The 1980s and 90s were interesting times for tech experts in the United States. This was the time when Steve Jobs laid the foundation for Apple, Bill Gates started Microsoft, and Larry Page and Sergey Brin were dreaming of building the most powerful search engine in the world.
Michael Dell was also one of those lucky individuals to make the most out of the computer boom. Like Steve Jobs, he was able to turn his small startup into a thriving multi-billion dollar company. Here’s what you need to know about Michael Dell’s success story.
Michael Saul Dell was born in Houston, Texas, on February 23, 1965. From a very young age, Dell showed interest in computers. At the age of 15, his family bought an Apple computer. Dell tried to disassemble the machine to see if he could put it back together.
Dell’s parents wanted him to be a doctor. In 1983, Dell was a pre-med student at the University of Texas. During the first semester, he used to buy outdated personal computers from local retailers, upgrade them, and then sell them from his dorm room.
As Dell’s business of upgrading and reselling old computers grew, he realized he needed more space to store his ever-growing inventory. When Dell announced his plans to drop out of college to pursue a career in computers, his parents were furious.
In order to please his parents, Dell decided that if his sales turned out to be disappointing, he would go back to med school. During the first month of his new-found business, Michael Dell was able to sell off nearly $180,000 worth of PCs. From this point on, there was no turning back for Dell, and he never went back to med school.
First Business Venture
During the early 80s, Dell was quick to realize that personal computers would become an essential commodity in the near future. And when it comes to commodity, price and delivery are important. Dell figured out that he could easily purchase components and design PCs, which he can then sell to consumers at low prices.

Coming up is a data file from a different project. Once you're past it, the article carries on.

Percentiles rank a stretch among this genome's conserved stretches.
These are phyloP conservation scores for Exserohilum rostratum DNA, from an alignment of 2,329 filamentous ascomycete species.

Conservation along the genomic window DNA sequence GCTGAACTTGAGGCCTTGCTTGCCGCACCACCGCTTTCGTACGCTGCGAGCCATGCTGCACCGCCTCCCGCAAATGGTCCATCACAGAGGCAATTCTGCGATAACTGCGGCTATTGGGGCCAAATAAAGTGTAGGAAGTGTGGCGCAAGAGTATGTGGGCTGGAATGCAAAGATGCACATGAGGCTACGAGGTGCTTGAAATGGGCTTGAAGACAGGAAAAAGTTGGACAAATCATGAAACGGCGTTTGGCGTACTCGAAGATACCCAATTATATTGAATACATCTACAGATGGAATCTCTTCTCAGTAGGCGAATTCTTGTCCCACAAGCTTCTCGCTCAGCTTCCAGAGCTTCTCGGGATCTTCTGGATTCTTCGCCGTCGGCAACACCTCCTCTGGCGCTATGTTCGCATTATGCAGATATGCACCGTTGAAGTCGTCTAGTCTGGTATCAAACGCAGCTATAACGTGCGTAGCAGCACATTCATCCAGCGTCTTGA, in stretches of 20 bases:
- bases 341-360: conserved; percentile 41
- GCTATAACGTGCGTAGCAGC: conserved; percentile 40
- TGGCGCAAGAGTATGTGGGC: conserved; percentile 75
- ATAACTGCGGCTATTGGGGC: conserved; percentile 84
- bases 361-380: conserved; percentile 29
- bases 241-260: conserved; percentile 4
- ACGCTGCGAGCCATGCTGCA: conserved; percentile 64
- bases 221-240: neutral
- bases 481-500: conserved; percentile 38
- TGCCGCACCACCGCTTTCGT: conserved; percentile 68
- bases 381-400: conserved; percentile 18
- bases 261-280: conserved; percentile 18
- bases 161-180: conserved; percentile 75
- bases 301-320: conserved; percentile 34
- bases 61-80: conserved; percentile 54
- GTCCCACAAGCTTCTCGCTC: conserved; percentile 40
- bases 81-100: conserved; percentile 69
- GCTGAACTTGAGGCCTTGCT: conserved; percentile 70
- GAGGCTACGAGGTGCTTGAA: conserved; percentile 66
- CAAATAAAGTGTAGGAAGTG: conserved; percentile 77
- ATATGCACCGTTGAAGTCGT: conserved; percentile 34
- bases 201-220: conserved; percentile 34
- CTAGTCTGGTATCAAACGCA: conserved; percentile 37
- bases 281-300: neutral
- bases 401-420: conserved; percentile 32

In 1984, Dell launched his company under the name PC’s Limited. His idea was to sell personal computers over the phone directly to customers and offer 15 percent discounts to reputed brands. The technique would go later go on to establish Dell as a billionaire.
During the first year of its operations, PC’s Limited became one of the fastest-growing computer companies in the United States. The company reported $6 million in sales during the first year of business.
Unlike his competitors, Dell did not focus on simply inundating the market with thousands of generalized computers. His strategy was to create customized machines to address the needs of end users.
In 1987, Dell changed the name of the company to Dell Computer Corporation. Sales continue to soar, and they reached nearly $160 million by 1988. During the same year, Dell’s company issued went public. The IPO raised an additional $30 million for the company, out of which $18 million went to Dell’s own pocket.
Two years later, Dell married a young fashion designer named Susan Liberman. They have four kids together. By 1992, the 27-year old Michael Dell became the youngest CEO to lead a Fortune 500 company.